Cementing her position as one of the best hairdressers in the country, celebrated hair stylist, Michelle Thompson was named as this year’s Afro Hairdresser of the Year at HJ’s British Hairdressing Awards 2018, which took place at a glittering ceremony at Grosvenor House in London last week.
This is the third time she has held this honour, following closely in the footsteps of Hair Lounge’s Charlotte Mensah. Michelle, from Francesco Group in Birmingham, claimed the title in front of 1,750 hairdressing greats alongside host and TV celebrity, Rylan Clark-Neale.
We sat down with Michelle in the aftermath of her big win to find out more about her inspirations and journey in hairdressing so far.
Why did you decide on a career in hairdressing?
To be honest, my mom wasn’t the best with my hair to be fair. When I was growing up, I thought to myself that I needed to take care of my own hair. I started doing my hair when I was at school and I noticed that older people would always ask me, “Ooh, where did you get your hair done?”, etc. and they’d ask me, “Can you do mine?”. Of course, I wasn’t a hairdresser, I was obviously still at school, and I’d not had any training in it, but I thought I’ll give it a try and I realised, “I’m quite good at this”. I managed to get some work experience at school, and this involved one week in an office, you know, doing administration work and then the following week in a hairdressing salon. I thrived in the salon part. Following my work experience I was offered a role in the salon and things kind of started from there.
How did it feel to win Afro Hairdresser of the Year for the third time?
It was great. Initially, at the beginning of the year, I wasn’t going to enter, but then people were saying, “Michelle, you must enter, etc”, so I gave it some thought and decided “Why not, why the heck not?” The process reminds me of when I was back at school. I loved doing art and the process is like that. It’s not only about hair, it’s coming up with a concept that everyone will appreciate. I feel that I’m kind of good at bringing my ideas to life. So, fusing the two together [ideas and hair] obviously creates a collection. I wanted to keep it simple and just focus on hair, which I think the collection captured. It’s not about the clothes, it’s not about the make-up, it’s about the diversity and different textures of Afro hair.
Can you talk us through your collection for this year’s awards?
I looked at current trends with hair and obviously we’re going through a stage at the moment where people have started to embrace their natural texture, which I absolutely love, you know. Obviously in all the years that I’ve been doing hairdressing, everybody’s kind of had relaxers and things like that, but now people are embracing their curls and want to know how to work with their hair and it was those clients and these current trends that inspired my actual collection. Yes, there’s still waves and wigs within the collection, but that is still part of protective styling, you know, that’s what a lot of clients are wanting. They wish to protect their hair but it’s about not forgetting what’s underneath.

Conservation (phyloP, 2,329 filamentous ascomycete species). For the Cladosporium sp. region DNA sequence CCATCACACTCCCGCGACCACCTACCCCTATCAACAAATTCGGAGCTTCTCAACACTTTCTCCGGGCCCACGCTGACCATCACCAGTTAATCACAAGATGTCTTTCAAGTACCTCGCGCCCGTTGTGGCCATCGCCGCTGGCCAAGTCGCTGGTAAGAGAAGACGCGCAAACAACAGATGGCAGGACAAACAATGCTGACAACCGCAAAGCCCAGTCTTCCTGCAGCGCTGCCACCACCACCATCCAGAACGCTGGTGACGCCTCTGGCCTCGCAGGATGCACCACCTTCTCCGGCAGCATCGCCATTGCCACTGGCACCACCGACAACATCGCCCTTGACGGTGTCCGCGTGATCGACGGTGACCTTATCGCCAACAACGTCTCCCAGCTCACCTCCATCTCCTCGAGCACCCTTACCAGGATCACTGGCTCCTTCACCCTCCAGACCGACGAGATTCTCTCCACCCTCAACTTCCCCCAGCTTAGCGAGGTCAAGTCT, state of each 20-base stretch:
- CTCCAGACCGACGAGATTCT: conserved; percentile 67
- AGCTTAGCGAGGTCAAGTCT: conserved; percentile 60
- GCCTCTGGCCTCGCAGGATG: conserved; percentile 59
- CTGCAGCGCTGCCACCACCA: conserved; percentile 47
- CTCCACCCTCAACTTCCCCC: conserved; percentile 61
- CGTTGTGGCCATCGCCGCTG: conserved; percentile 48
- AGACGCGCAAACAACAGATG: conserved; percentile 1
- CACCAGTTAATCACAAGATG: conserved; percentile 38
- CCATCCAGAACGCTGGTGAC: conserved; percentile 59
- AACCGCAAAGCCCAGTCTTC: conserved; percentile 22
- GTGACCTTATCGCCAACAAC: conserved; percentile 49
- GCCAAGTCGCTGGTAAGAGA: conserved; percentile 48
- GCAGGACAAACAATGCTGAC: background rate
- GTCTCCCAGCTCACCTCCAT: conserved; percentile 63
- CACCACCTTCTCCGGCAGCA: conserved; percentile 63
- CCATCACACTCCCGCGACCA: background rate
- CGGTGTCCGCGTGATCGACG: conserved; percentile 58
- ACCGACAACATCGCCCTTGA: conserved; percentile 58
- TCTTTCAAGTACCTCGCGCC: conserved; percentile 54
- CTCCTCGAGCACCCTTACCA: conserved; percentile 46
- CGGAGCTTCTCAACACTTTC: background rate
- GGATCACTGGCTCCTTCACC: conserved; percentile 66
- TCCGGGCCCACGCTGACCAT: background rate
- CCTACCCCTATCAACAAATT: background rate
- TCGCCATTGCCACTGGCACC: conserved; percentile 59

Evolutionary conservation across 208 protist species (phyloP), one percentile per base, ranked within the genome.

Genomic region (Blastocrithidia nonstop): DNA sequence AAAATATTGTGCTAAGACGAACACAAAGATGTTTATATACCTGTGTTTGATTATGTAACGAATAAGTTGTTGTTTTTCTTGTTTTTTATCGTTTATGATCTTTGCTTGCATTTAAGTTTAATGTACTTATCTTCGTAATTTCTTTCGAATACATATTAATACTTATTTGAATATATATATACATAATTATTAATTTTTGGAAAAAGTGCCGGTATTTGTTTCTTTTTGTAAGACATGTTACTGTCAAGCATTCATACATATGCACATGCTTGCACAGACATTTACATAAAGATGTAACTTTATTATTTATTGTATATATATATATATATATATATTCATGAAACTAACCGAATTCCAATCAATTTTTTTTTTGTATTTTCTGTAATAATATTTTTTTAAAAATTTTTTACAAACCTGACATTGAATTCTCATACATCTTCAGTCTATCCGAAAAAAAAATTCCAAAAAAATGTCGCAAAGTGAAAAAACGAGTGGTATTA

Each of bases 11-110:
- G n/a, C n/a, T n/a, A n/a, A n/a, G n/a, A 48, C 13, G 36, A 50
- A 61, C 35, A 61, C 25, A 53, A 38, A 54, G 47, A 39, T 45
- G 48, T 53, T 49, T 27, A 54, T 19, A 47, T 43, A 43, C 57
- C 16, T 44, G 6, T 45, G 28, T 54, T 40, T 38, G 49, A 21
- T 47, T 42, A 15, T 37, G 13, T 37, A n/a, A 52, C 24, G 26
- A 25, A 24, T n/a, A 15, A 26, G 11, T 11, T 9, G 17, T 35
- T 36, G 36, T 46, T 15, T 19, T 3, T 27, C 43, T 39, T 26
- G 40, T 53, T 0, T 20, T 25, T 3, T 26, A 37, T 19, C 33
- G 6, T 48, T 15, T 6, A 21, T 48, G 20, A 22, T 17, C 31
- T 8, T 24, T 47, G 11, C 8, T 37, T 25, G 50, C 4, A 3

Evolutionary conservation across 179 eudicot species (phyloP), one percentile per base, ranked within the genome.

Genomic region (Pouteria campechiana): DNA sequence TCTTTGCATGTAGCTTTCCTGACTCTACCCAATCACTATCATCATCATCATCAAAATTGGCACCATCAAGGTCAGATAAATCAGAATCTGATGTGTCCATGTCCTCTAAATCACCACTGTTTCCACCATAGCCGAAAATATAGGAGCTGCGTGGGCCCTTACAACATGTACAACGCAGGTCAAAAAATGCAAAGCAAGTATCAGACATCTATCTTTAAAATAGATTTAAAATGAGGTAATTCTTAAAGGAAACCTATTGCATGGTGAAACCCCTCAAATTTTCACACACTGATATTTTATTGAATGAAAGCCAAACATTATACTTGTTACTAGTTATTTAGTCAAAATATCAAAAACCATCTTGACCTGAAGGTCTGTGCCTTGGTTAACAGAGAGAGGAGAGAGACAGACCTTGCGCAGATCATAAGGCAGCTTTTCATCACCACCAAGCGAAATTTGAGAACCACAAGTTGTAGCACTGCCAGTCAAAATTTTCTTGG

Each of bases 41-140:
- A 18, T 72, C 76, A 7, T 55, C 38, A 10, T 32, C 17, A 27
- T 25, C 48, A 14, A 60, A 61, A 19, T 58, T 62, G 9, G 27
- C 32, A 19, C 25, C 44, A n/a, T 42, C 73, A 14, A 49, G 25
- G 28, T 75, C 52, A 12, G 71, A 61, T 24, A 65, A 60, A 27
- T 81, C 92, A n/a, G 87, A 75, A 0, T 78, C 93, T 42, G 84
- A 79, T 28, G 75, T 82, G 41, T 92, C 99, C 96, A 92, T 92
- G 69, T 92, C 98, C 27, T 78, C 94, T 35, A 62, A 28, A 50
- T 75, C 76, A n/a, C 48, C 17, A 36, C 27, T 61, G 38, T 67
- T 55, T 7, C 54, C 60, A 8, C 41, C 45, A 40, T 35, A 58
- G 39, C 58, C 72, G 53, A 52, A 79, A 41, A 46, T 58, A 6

How can people book you to do their hair?
I’m based at the Birmingham Francesco Group Salon and Academy. I am responsible for a lot of teaching and courses within the group, so my time to do actual hair is quite limited. I only do like two days. But clients contact me by calling the salon and booking a consultation.
Have you got any plans to open your own salon at some point?
I have always said I would love to actually open my little academy and salon, simply because I remember when I was doing my training, there weren’t many facilities available to actually learn how to do Afro hair, even down to getting a proper qualification in the UK, it’s very difficult, there aren’t many colleges that offer that qualification and if they do, it’s like an extended qualification or unit that they add on to your standard NVQ Level I, II or III. I always feel education is key. I know hair inside and out, textures, the capabilities of what you can do with hair and it’s always been a passion of mine to empower and educate others to understand what they’re actually working with, to get the best out of it. So, probably sometime in the future, I would definitely like to have a hair academy.
What are sort of the trends we can expect to see in Afro hair in the next couple of years?
I can see the natural hair movement getting stronger, I really can. It’s great to see so many women embracing their curls and kinks and coils and you know, just working with it. The Afro is back but in many different shapes, you know, many different styles, whether it’s all short or all long.
What celebrity client would be on your hair wish list?
One person that I would love to work with is Meghan Markle. Absolutely, getting that textured hair, you know, and working with it. Her hair never looks a mess or anything like that, but I’d love to see it with curls, I really, really would, with her natural texture. Another person that I would love to work with would be Oprah and that is just because I think she’s just a woman of the world, who’s got just so many stories to tell and you know, just kind of sitting and chatting with her, would be amazing.
Outside of hair, what are some of your passions?
That is a thing. It sounds really, really sad but my life really does revolve around hair. I do like having quality time with my partner and you know, obviously some of those days are obviously priceless, but with me being so busy [pauses], luckily I’ve got a partner who understands, and obviously pushes and supports me with what I do, but it is just kind of taking a breather to be honest and enjoying just being at home.